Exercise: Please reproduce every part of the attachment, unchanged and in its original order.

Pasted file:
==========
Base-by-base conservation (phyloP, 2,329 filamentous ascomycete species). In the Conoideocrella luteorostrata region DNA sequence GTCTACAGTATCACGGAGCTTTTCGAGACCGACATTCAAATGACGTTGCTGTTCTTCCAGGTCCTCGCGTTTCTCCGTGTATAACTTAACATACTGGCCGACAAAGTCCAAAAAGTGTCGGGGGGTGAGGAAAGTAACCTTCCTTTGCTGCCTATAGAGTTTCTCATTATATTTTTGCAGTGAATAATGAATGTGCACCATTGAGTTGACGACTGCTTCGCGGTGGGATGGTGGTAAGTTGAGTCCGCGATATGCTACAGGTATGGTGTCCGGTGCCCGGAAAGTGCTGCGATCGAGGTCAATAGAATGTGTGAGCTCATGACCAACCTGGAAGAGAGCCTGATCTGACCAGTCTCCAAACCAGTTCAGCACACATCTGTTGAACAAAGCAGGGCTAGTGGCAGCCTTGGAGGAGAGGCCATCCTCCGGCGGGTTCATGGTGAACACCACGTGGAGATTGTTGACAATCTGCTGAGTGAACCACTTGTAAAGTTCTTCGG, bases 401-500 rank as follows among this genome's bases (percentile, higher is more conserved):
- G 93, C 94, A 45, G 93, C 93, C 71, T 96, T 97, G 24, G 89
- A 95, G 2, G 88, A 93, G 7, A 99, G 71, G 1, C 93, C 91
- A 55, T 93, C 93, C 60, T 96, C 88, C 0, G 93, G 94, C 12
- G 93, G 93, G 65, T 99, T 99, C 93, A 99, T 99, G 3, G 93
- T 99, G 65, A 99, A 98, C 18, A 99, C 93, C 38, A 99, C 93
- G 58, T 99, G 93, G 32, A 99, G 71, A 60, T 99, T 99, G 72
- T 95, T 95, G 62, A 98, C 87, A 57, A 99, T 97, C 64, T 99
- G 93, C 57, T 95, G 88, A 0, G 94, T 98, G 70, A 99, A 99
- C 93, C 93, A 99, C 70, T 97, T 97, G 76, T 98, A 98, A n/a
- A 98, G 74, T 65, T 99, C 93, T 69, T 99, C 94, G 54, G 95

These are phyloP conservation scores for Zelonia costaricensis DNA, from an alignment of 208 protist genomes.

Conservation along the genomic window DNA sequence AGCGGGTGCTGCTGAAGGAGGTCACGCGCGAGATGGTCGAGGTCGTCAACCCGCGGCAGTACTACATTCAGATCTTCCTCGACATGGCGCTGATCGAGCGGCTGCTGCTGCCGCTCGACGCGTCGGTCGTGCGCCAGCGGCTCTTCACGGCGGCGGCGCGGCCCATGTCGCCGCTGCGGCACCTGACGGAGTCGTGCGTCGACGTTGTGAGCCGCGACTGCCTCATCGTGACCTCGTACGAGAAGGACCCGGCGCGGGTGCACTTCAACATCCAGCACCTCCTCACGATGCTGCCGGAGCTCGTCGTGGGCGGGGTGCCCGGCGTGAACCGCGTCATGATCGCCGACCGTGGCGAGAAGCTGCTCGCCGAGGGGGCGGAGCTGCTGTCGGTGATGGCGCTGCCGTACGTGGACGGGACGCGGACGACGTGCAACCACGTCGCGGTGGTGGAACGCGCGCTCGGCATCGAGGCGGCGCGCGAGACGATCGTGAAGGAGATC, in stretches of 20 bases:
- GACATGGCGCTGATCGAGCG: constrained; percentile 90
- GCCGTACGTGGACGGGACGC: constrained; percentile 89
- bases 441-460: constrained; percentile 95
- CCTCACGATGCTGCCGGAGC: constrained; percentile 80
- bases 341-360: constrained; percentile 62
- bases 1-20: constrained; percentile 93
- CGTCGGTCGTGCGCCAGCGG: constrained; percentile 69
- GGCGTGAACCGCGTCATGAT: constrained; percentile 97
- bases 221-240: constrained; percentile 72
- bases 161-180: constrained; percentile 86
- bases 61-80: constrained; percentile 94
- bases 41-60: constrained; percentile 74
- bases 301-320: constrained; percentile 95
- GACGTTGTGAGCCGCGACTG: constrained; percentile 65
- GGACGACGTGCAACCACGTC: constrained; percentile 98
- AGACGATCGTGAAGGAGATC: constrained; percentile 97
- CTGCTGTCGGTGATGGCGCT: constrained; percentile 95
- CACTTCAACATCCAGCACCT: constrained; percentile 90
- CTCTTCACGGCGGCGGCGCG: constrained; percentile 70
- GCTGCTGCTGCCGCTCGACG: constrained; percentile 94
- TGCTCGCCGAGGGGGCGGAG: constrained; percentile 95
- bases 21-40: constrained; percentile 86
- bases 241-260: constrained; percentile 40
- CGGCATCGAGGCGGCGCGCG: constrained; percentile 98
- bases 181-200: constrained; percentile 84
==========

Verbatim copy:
Base-by-base conservation (phyloP, 2,329 filamentous ascomycete species). In the Conoideocrella luteorostrata region DNA sequence GTCTACAGTATCACGGAGCTTTTCGAGACCGACATTCAAATGACGTTGCTGTTCTTCCAGGTCCTCGCGTTTCTCCGTGTATAACTTAACATACTGGCCGACAAAGTCCAAAAAGTGTCGGGGGGTGAGGAAAGTAACCTTCCTTTGCTGCCTATAGAGTTTCTCATTATATTTTTGCAGTGAATAATGAATGTGCACCATTGAGTTGACGACTGCTTCGCGGTGGGATGGTGGTAAGTTGAGTCCGCGATATGCTACAGGTATGGTGTCCGGTGCCCGGAAAGTGCTGCGATCGAGGTCAATAGAATGTGTGAGCTCATGACCAACCTGGAAGAGAGCCTGATCTGACCAGTCTCCAAACCAGTTCAGCACACATCTGTTGAACAAAGCAGGGCTAGTGGCAGCCTTGGAGGAGAGGCCATCCTCCGGCGGGTTCATGGTGAACACCACGTGGAGATTGTTGACAATCTGCTGAGTGAACCACTTGTAAAGTTCTTCGG, bases 401-500 rank as follows among this genome's bases (percentile, higher is more conserved):
- G 93, C 94, A 45, G 93, C 93, C 71, T 96, T 97, G 24, G 89
- A 95, G 2, G 88, A 93, G 7, A 99, G 71, G 1, C 93, C 91
- A 55, T 93, C 93, C 60, T 96, C 88, C 0, G 93, G 94, C 12
- G 93, G 93, G 65, T 99, T 99, C 93, A 99, T 99, G 3, G 93
- T 99, G 65, A 99, A 98, C 18, A 99, C 93, C 38, A 99, C 93
- G 58, T 99, G 93, G 32, A 99, G 71, A 60, T 99, T 99, G 72
- T 95, T 95, G 62, A 98, C 87, A 57, A 99, T 97, C 64, T 99
- G 93, C 57, T 95, G 88, A 0, G 94, T 98, G 70, A 99, A 99
- C 93, C 93, A 99, C 70, T 97, T 97, G 76, T 98, A 98, A n/a
- A 98, G 74, T 65, T 99, C 93, T 69, T 99, C 94, G 54, G 95

These are phyloP conservation scores for Zelonia costaricensis DNA, from an alignment of 208 protist genomes.

Conservation along the genomic window DNA sequence AGCGGGTGCTGCTGAAGGAGGTCACGCGCGAGATGGTCGAGGTCGTCAACCCGCGGCAGTACTACATTCAGATCTTCCTCGACATGGCGCTGATCGAGCGGCTGCTGCTGCCGCTCGACGCGTCGGTCGTGCGCCAGCGGCTCTTCACGGCGGCGGCGCGGCCCATGTCGCCGCTGCGGCACCTGACGGAGTCGTGCGTCGACGTTGTGAGCCGCGACTGCCTCATCGTGACCTCGTACGAGAAGGACCCGGCGCGGGTGCACTTCAACATCCAGCACCTCCTCACGATGCTGCCGGAGCTCGTCGTGGGCGGGGTGCCCGGCGTGAACCGCGTCATGATCGCCGACCGTGGCGAGAAGCTGCTCGCCGAGGGGGCGGAGCTGCTGTCGGTGATGGCGCTGCCGTACGTGGACGGGACGCGGACGACGTGCAACCACGTCGCGGTGGTGGAACGCGCGCTCGGCATCGAGGCGGCGCGCGAGACGATCGTGAAGGAGATC, in stretches of 20 bases:
- GACATGGCGCTGATCGAGCG: constrained; percentile 90
- GCCGTACGTGGACGGGACGC: constrained; percentile 89
- bases 441-460: constrained; percentile 95
- CCTCACGATGCTGCCGGAGC: constrained; percentile 80
- bases 341-360: constrained; percentile 62
- bases 1-20: constrained; percentile 93
- CGTCGGTCGTGCGCCAGCGG: constrained; percentile 69
- GGCGTGAACCGCGTCATGAT: constrained; percentile 97
- bases 221-240: constrained; percentile 72
- bases 161-180: constrained; percentile 86
- bases 61-80: constrained; percentile 94
- bases 41-60: constrained; percentile 74
- bases 301-320: constrained; percentile 95
- GACGTTGTGAGCCGCGACTG: constrained; percentile 65
- GGACGACGTGCAACCACGTC: constrained; percentile 98
- AGACGATCGTGAAGGAGATC: constrained; percentile 97
- CTGCTGTCGGTGATGGCGCT: constrained; percentile 95
- CACTTCAACATCCAGCACCT: constrained; percentile 90
- CTCTTCACGGCGGCGGCGCG: constrained; percentile 70
- GCTGCTGCTGCCGCTCGACG: constrained; percentile 94
- TGCTCGCCGAGGGGGCGGAG: constrained; percentile 95
- bases 21-40: constrained; percentile 86
- bases 241-260: constrained; percentile 40
- CGGCATCGAGGCGGCGCGCG: constrained; percentile 98
- bases 181-200: constrained; percentile 84